Patient Perspectives On Noninvasive Prenatal Testing Among Black Women In The United States: A Scoping Review

Shameka P. Thomas, Harvard T.H. Chan School of Public Health
Madison A. Keller, LSU Health Sciences Center - New Orleans
Tiara Ranson, National Human Genome Research Institute (NHGRI)
Rachele E. Willard, National Human Genome Research Institute (NHGRI)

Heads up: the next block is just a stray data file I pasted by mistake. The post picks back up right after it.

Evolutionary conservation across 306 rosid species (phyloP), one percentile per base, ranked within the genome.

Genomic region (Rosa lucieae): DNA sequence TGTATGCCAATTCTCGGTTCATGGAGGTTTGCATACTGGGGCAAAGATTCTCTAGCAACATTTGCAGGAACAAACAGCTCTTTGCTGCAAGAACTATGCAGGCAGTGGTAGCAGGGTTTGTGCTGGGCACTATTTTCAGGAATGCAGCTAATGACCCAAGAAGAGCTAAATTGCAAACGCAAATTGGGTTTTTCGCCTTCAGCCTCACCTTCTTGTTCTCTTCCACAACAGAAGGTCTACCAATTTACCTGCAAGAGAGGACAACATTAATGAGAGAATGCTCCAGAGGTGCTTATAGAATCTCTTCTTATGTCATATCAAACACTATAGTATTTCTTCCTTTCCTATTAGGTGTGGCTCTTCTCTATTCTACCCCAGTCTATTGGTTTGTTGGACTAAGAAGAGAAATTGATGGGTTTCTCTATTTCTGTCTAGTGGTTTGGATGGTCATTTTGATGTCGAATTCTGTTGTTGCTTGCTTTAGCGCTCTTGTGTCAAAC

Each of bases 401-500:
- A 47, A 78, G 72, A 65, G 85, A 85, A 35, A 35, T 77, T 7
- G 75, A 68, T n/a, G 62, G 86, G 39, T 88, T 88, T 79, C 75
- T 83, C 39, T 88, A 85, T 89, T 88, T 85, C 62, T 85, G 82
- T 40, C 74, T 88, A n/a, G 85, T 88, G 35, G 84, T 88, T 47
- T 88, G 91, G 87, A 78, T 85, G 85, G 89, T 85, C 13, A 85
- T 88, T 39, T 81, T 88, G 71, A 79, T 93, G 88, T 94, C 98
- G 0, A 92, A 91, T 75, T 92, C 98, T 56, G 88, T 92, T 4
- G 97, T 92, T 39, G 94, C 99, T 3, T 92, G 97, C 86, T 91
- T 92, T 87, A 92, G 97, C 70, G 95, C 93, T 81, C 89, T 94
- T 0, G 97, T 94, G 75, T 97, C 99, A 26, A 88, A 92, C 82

Advances in reproductive health technologies such as noninvasive prenatal testing (NIPT) are changing the landscape of prenatal care and maternal health. NIPT, made clinically available in the United States (US) in 2011, is a screening test that utilizes cell-free DNA (cfDNA) to detect for aneuploidies and genetic characteristics in fetal DNA. In September 2020, the American College of Obstetricians and Gynecologists (ACOG) recommended NIPT for all pregnant patients regardless of age or risk factors. We examined peer-reviewed, empirical studies published from January 2011 to February 2022, assessing NIPT studies with patient perspectives in the US and what is known about how empirical studies include Black women. Our scoping review draws from PubMed (with advanced MeSH search options) and Scopus databases for advanced scoping review, with 33 articles meeting our criteria. Empirical studies on NIPT show patient perceptions range across five themes: 1) accuracy / safety, 2) return of results, 3) patient knowledge, 4) informed consent, and 5) perceptions among minoritized groups (with perceptions of race and gender as a social demographic intersection). Additionally, among the 15 studies that included that Black woman in their study sample, none measured the perceptions of Black women with genetic conditions. Bridging this knowledge gap is critical because NIPT is becoming increasingly accessible across the nation and is being developed to screen for additional genetic conditions, such as sickle cell disease. Ultimately, NIPT researchers need to go to greater lengths to examine the patient perspectives of Black women with and without genetic conditions.